A citizen science project that aims to boost biodiversity by bringing back native mistletoe into urban Christchurch.
Green mistletoe/pirita has all but disappeared from urban Christchurch.
Native birds, needed to spread mistletoe, are rarely found in the city. This means mistletoe isn’t returning naturally and needs our help. Encouraging the growth of mistletoe will boost biodiversity—and attract native birds and insects.
If you're not already on our mailing list, register your interest and we'll be in touch regarding the 2018 mistletoe sowing.
Green mistletoe/pirita (Ileostylus micranthus) is known to grow on over 200 types of trees, both native and exotic.
From the 2017 sowing, we found higher germination rates on the hosts below:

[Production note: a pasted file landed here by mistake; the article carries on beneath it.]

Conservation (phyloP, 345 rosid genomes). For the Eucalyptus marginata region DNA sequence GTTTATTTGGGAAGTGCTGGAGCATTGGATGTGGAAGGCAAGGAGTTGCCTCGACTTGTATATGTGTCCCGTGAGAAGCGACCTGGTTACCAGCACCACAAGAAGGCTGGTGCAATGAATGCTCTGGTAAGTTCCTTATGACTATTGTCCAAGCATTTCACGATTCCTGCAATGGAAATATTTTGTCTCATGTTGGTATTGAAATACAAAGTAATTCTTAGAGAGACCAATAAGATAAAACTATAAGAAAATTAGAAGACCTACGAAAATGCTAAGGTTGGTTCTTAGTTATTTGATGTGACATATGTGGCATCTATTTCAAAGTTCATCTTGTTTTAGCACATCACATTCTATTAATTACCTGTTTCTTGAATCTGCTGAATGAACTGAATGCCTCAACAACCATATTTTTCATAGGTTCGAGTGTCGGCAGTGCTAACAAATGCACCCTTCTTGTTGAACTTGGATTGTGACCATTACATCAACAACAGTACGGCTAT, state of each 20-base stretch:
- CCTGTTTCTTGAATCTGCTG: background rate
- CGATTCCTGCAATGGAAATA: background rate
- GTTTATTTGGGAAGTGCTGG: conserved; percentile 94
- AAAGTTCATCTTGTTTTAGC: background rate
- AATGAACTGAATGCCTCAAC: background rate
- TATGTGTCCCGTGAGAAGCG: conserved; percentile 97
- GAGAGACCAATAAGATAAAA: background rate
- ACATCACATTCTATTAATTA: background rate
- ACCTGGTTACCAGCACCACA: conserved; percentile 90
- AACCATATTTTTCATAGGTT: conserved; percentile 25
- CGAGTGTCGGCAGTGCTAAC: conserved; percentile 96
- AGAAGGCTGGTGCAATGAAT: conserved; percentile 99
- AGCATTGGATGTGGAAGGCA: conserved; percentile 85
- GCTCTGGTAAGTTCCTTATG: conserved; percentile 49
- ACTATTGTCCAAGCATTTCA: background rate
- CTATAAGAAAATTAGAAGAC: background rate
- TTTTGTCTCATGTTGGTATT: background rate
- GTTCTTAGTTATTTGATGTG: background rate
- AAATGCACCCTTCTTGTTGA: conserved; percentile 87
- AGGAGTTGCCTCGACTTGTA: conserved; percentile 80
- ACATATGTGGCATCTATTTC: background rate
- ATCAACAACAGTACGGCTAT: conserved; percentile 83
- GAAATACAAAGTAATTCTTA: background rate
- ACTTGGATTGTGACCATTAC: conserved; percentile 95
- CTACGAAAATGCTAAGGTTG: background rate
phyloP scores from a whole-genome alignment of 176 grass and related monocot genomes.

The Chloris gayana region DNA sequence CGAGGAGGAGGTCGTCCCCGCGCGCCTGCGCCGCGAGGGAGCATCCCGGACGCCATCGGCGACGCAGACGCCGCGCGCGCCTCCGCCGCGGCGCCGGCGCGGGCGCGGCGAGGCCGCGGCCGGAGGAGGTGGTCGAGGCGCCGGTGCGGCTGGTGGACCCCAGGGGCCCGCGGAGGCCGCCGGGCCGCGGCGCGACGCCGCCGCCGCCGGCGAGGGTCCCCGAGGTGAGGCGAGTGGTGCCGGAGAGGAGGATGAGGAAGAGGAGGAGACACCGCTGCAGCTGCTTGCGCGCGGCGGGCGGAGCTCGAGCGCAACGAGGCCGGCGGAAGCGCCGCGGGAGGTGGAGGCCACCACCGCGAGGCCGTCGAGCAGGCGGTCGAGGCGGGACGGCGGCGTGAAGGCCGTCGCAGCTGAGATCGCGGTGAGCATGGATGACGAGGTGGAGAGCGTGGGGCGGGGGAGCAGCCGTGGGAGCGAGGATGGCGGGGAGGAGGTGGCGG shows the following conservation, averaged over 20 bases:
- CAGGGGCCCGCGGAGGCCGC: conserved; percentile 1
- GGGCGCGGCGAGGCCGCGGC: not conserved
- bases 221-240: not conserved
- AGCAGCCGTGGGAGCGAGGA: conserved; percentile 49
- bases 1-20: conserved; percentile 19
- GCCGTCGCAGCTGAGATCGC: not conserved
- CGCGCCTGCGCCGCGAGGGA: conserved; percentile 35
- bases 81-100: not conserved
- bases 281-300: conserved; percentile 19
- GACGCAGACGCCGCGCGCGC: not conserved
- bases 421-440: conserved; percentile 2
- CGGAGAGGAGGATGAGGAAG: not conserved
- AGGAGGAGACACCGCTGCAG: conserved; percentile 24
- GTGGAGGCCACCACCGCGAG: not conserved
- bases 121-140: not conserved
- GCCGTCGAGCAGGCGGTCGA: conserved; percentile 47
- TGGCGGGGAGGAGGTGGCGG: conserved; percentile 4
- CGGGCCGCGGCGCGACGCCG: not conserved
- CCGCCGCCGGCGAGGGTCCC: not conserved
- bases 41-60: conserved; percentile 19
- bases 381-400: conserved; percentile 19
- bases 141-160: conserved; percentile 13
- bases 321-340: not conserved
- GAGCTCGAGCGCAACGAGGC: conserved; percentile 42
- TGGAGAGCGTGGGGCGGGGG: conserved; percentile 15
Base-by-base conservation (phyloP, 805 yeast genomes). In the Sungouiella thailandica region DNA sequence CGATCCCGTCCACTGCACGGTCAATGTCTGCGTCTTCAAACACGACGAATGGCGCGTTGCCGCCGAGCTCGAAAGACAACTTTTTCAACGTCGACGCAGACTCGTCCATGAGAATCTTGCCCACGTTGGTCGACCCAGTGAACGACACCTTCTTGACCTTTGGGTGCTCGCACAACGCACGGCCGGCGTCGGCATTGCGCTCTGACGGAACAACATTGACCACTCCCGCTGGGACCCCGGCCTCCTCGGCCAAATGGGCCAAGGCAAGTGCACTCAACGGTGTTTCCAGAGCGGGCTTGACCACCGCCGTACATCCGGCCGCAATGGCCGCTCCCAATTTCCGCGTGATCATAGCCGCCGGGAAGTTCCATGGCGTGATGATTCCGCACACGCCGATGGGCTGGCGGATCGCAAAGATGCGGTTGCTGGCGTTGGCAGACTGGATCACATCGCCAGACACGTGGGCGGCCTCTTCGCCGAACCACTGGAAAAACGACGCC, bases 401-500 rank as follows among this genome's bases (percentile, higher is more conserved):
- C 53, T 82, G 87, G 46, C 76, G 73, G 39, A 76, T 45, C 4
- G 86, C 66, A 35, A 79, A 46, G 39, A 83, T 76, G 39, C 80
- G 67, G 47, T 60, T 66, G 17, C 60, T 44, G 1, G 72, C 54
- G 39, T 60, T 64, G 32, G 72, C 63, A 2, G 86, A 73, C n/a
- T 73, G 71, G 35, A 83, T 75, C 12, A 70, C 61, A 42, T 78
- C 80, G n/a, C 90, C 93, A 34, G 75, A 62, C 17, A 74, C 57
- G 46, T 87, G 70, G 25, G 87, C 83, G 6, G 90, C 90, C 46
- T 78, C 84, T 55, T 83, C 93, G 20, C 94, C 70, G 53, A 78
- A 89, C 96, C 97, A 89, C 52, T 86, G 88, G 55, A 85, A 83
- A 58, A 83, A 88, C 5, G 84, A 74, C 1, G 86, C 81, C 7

|Common native species||Common exotic species|
Native mistletoes are hemi-parasitic. This means they need to take nutrients and water from another plant (their host). But they still photosynthesise and produce flowers and fruit.
For this project, we are focusing on one of the green mistletoe, Ileostylus micranthus. This species grows on over 200 host trees and shrubs. It is currently found on the Port Hills and Banks Peninsula.
This project was started as a student research project, funded by the Friends of the Christchurch Botanic Gardens and University of Canterbury. Last year, mistletoe was seeded throughout the gardens, and 33 plants have established.
Ileostylus grows on shrubs and trees, forming an evergreen ball of lush leaves – it can grow up to two metres but it is more commonly around one metre. This mistletoe produces small green flowers in summer and bright yellow fruit through autumn and winter.
During winter when your deciduous trees lose their leaves, the mistletoe will brighten your garden.
Green mistletoe is also known to attract native birds, and insect pollinators such as bees.
For more information email: email@example.com